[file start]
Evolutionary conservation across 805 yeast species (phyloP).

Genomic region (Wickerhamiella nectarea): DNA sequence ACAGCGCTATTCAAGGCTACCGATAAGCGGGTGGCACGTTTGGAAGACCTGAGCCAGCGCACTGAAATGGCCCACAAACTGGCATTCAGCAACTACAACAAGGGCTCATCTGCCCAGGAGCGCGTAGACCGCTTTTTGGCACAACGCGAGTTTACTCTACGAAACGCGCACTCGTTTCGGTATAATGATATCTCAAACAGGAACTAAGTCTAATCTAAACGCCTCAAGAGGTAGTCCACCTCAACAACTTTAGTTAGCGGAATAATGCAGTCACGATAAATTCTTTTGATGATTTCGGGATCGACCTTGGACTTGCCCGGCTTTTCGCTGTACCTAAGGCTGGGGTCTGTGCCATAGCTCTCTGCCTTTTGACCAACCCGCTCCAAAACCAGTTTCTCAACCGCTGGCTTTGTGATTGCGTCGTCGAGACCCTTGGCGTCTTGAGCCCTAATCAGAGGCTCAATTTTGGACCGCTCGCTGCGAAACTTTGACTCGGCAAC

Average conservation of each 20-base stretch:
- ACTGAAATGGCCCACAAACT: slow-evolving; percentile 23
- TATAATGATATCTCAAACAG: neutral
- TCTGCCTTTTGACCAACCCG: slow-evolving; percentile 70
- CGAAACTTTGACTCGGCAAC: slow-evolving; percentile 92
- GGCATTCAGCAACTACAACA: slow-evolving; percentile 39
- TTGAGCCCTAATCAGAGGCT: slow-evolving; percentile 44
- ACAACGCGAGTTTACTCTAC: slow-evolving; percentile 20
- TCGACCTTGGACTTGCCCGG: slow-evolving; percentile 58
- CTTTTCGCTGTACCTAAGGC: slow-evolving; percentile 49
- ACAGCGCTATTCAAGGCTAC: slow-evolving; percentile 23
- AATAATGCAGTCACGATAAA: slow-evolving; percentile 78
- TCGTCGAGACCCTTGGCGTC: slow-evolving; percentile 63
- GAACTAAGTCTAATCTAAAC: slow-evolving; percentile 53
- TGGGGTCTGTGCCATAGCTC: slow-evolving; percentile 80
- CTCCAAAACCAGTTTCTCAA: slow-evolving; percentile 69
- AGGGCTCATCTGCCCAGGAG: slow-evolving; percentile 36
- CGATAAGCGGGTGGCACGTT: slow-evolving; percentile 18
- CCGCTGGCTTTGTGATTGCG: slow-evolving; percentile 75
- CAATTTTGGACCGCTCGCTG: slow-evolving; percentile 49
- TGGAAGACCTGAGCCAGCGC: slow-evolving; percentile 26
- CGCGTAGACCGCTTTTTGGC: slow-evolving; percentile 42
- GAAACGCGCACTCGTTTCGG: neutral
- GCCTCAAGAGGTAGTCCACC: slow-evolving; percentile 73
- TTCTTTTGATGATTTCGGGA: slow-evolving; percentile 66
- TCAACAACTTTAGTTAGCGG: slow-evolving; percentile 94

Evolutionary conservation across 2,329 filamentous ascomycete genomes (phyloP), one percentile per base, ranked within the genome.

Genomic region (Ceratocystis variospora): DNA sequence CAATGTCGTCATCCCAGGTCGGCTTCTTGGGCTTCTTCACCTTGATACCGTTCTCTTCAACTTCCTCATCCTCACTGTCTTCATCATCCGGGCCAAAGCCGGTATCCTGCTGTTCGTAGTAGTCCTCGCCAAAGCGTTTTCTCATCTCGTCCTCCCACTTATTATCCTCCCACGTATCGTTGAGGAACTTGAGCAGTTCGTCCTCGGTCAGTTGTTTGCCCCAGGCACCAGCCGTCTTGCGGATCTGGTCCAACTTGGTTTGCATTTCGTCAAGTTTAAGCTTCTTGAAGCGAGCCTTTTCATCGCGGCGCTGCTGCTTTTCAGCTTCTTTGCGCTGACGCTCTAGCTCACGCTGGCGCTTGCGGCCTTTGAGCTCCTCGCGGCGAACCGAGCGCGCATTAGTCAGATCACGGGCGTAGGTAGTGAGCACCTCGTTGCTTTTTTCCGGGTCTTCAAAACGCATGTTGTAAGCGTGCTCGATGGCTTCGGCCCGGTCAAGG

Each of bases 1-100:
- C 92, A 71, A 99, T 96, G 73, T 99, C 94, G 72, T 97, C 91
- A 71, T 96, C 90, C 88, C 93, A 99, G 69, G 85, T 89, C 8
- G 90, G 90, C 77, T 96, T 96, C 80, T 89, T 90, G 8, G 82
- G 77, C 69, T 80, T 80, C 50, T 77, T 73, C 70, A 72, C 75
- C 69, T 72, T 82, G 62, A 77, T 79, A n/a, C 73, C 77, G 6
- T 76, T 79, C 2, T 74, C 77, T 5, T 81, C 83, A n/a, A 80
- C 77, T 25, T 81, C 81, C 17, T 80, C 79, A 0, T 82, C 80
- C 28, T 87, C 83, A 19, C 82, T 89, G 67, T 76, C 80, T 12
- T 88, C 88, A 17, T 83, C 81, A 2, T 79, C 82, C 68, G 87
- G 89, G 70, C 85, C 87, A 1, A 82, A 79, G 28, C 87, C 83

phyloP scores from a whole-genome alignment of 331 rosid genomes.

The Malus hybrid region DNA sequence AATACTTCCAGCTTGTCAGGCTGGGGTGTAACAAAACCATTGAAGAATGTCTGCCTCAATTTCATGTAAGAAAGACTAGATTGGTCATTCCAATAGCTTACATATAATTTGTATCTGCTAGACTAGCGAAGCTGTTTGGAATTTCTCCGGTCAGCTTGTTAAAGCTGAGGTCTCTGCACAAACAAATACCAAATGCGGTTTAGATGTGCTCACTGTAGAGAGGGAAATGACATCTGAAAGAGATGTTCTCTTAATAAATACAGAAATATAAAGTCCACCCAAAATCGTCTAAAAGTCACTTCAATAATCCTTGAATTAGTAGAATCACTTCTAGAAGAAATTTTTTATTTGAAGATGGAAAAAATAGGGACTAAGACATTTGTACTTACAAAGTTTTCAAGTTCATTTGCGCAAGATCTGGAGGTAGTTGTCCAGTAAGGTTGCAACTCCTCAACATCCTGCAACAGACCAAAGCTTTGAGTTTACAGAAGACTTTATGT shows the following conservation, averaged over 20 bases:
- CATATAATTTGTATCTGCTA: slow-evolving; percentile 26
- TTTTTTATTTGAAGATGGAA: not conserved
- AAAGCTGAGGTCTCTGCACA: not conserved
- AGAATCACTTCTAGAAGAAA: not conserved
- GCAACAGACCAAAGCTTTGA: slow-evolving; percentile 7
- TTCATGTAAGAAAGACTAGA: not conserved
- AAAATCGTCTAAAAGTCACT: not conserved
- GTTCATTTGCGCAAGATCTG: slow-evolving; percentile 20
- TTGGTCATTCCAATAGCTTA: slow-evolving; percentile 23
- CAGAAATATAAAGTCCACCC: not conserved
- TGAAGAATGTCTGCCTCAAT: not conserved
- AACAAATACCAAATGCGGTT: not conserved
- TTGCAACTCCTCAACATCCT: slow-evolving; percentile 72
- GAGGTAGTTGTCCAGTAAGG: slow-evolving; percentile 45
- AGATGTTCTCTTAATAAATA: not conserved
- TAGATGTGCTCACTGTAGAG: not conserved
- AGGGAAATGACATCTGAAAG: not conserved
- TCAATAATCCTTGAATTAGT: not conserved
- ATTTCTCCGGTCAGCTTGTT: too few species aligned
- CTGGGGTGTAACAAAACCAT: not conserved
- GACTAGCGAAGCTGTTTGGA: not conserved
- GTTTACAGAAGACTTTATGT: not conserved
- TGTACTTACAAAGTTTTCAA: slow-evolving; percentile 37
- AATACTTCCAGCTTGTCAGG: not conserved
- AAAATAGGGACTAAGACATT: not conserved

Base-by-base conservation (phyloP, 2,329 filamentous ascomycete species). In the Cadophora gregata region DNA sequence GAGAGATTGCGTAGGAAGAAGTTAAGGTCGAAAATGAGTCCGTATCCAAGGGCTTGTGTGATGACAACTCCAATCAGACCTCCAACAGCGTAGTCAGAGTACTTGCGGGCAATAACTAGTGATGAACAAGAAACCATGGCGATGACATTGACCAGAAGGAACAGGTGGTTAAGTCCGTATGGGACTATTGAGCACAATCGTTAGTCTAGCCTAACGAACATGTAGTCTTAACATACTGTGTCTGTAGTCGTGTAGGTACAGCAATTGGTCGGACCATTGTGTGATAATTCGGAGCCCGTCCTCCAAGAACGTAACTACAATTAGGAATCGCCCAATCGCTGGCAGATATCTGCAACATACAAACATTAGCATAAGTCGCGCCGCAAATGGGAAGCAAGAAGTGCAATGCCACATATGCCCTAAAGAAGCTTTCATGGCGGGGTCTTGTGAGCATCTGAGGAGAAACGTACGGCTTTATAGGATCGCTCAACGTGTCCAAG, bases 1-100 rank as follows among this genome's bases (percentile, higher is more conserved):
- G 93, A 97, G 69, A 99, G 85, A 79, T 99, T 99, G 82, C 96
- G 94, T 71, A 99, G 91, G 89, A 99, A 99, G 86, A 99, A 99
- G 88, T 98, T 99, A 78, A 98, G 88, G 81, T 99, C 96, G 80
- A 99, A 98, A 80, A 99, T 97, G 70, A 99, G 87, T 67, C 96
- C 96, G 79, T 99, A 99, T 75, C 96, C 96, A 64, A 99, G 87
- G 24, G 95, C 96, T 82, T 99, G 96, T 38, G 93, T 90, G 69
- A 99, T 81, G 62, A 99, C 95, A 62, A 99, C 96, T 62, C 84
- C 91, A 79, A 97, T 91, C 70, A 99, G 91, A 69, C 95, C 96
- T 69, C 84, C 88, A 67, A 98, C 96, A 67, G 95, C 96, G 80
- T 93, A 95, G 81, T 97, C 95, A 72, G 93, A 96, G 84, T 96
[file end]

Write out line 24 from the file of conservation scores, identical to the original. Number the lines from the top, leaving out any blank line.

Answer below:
- CGCGTAGACCGCTTTTTGGC: slow-evolving; percentile 42